By increasing access to mental health services over the next five years, Connections to Care aims to improve the mental health of participants, and in turn, increase participants’ success with other social services provided by the community-based organization. To determine if these goals are met, the Mayor’s Fund has selected the RAND Corporation with the NYU McSilver Institute for Poverty Policy and Research to evaluate the program, asking if Connections to Care:

  • Reduces self-reported mental health-related symptoms such as depression, anxiety, reactivity and substance abuse;
  • Reduces in hospitalizations and emergency room use;
  • Improves self-reported quality of life and/or social and family relationships;
  • Leads participants to continue with prescribed psychotropic medications and/or therapy;
  • Decreases participant perception of stigma in accessing mental health services;
  • Improves outcomes for participants in specific social services: 
    • For expectant mothers and parents of children under the age of four: Improvement in parent-child interactions; improvement in health social and emotional development in young children; and improvement in maternal depression.
    • For out of school, out of work young adults ages 16 to 24: Improved job placement rates, retention and earnings; and reconnection with school, grade gains, high school equivalency attainment and postsecondary enrollment.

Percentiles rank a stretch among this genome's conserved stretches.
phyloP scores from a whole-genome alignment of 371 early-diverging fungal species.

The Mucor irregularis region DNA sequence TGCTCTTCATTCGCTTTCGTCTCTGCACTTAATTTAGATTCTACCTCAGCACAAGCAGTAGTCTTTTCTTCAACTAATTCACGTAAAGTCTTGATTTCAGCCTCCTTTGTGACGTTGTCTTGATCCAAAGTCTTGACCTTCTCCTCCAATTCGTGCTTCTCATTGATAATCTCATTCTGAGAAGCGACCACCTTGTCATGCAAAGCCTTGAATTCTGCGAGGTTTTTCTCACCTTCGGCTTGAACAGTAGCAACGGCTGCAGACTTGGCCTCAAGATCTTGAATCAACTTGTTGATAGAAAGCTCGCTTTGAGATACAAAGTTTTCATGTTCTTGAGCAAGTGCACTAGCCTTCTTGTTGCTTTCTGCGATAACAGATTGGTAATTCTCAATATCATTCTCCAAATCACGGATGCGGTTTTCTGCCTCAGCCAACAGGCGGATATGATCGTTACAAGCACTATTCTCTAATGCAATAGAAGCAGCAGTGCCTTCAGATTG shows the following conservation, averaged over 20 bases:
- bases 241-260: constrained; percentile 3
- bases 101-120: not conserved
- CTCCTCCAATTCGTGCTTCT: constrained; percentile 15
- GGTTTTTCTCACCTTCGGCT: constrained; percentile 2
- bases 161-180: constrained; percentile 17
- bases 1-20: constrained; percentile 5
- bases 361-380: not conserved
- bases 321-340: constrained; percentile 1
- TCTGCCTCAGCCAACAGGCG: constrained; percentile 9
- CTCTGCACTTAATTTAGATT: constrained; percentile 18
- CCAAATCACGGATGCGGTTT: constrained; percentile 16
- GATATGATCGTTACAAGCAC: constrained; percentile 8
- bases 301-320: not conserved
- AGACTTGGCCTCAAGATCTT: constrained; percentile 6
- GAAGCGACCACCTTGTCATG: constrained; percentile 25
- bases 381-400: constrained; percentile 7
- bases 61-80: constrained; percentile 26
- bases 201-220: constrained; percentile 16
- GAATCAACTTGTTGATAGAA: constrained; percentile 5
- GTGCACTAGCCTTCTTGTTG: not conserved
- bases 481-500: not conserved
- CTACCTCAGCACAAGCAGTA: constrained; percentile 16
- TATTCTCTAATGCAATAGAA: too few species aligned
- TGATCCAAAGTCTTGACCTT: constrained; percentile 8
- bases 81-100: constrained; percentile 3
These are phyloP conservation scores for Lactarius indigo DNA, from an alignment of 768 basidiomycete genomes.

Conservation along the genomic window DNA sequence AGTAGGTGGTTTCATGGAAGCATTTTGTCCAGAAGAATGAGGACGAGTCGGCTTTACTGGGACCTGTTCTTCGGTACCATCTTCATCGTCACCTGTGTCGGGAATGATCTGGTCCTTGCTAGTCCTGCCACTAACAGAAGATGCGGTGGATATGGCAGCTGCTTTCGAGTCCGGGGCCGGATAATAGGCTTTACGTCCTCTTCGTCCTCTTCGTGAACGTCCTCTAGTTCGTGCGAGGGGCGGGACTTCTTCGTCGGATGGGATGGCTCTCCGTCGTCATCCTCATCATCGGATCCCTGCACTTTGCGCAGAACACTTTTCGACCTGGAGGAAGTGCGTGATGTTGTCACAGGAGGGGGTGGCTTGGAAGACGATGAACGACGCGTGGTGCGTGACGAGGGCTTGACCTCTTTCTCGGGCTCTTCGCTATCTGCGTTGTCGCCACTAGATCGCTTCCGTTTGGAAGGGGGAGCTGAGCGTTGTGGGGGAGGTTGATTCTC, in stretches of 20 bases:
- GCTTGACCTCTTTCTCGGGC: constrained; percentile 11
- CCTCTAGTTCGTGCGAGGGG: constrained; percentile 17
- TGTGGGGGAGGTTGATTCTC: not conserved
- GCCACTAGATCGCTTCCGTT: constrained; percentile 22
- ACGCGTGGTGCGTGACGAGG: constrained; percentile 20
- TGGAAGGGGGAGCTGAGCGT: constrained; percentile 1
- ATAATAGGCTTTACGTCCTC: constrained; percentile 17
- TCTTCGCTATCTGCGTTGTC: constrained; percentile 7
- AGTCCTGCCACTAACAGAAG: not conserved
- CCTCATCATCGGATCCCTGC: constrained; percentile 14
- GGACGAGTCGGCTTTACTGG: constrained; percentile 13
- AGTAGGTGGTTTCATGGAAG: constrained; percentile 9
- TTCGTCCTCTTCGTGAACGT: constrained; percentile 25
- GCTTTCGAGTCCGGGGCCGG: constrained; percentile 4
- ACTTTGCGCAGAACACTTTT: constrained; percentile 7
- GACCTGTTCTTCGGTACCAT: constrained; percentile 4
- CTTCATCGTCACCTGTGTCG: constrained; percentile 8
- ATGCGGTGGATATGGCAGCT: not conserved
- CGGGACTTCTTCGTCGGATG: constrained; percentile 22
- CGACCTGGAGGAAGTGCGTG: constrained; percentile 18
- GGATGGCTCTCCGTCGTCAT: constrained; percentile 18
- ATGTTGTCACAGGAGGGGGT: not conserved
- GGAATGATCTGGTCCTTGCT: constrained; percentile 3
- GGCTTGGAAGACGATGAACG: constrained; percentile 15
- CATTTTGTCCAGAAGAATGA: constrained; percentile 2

• For unemployed and underemployed low-income working-age adults ages 18 and over: Positive employment outcomes, including job placement rates, retention, and earnings.

RAND and McSilver will also study best practices developed and challenges encountered by the community-based organizations in implementing the Connections to Care model and the overall costs of the program. The lessons learned will inform potentially larger-scale expansions and replications in the future.

Connections to Care: Subgrantees Breakdown


Community-Based Organization

Mental Health Partner

Primary Target Population

Arab American Association of New York

NYU Lutheran Family Health Centers

All

Bedford Stuyvesant Restoration Corporation

Brooklyn Community Services

Unemployed/Underemployed Adults

CAMBA

Jewish Board of Children & Family Services

Parents of Young Children

Center for Employment Opportunities

CASES

Unemployed/Underemployed Adults

Committee for Hispanic Children & Families

Comunilife

Parents of Young Children & Unemployed/Underemployed Adults

Hetrick-Martin Institute

Mount Sinai Adolescent Health Center

Out of School, Out of Work Youth

Hudson Guild

Hudson Guild Paula Balser Counseling Center

Parents of Young Children

Red Hook Initiative

NYU Lutheran Family Health Centers

Out of School, Out of Work Youth

Safe Horizon

Safe Horizon Counseling Center

Parents of Young Children

Sheltering Arms Children & Family Services

Safe Space

Parents of Young Children

STRIVE International

Union Settlement Association and Hunter College Silberman School of Social Work

Unemployed/Underemployed Adults